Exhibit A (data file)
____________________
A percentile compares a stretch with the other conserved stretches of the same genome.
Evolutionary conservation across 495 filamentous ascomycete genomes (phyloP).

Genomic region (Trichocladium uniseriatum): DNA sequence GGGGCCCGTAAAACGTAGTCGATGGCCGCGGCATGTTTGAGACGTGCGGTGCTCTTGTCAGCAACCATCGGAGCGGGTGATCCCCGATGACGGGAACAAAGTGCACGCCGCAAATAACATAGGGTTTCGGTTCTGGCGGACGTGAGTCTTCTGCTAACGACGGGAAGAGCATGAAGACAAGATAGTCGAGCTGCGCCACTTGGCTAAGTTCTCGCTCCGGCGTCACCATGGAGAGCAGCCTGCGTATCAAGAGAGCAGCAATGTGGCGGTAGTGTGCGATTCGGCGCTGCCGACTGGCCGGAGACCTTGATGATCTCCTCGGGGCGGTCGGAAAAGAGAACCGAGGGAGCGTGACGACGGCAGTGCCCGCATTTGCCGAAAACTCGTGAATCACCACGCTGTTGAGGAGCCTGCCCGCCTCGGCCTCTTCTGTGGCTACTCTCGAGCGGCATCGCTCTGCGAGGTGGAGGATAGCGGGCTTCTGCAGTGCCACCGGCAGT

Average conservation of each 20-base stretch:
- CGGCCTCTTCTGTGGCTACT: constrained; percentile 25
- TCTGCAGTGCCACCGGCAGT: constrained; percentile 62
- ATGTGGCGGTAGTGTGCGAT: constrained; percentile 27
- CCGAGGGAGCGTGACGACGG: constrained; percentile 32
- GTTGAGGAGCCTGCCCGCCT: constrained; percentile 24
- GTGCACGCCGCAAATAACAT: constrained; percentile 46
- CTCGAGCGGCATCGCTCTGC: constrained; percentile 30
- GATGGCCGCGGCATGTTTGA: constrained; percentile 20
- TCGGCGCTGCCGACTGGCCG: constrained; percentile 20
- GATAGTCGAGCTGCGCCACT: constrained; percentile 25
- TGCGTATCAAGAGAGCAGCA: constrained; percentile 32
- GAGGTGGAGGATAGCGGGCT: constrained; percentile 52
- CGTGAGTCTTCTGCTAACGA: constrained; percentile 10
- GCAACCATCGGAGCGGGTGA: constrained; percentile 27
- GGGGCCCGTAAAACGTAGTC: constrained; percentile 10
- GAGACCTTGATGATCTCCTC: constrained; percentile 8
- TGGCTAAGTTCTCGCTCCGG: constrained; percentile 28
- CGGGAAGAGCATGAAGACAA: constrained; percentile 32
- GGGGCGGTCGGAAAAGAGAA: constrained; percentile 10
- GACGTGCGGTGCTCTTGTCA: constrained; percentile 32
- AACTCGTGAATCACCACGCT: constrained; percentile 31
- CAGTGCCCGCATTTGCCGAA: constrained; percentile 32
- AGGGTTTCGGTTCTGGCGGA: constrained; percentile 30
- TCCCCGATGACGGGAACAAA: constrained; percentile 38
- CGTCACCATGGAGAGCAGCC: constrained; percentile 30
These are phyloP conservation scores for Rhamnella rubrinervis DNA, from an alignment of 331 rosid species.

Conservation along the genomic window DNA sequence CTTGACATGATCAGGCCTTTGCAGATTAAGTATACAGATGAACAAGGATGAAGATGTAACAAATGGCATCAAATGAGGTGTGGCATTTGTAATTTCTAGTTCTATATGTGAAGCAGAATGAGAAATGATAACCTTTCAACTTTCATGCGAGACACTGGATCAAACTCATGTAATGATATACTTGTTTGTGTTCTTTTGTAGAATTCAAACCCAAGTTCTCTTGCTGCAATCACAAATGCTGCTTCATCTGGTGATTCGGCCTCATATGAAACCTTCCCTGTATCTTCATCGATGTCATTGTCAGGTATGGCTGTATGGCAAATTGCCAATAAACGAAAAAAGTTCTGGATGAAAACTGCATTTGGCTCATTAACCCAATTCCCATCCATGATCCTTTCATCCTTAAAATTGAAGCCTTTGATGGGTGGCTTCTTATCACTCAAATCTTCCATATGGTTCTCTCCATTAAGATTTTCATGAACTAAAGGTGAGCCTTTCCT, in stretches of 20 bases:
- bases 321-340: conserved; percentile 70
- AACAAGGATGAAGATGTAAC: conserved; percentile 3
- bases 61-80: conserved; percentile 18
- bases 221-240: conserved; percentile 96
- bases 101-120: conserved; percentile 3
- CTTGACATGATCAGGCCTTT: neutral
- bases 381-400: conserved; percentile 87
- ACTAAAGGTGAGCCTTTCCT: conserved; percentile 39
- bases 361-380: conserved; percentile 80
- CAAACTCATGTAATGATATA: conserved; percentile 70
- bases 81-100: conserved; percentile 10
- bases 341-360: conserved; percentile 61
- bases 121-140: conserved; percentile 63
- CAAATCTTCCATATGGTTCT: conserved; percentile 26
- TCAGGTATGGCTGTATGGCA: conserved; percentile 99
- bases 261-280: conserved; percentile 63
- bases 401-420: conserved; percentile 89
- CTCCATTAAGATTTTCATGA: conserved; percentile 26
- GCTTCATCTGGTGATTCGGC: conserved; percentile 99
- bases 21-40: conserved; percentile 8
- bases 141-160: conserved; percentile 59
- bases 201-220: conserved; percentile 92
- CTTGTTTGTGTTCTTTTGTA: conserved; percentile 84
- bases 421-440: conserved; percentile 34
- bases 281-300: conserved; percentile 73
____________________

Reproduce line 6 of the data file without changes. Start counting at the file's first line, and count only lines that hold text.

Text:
- TCTGCAGTGCCACCGGCAGT: constrained; percentile 62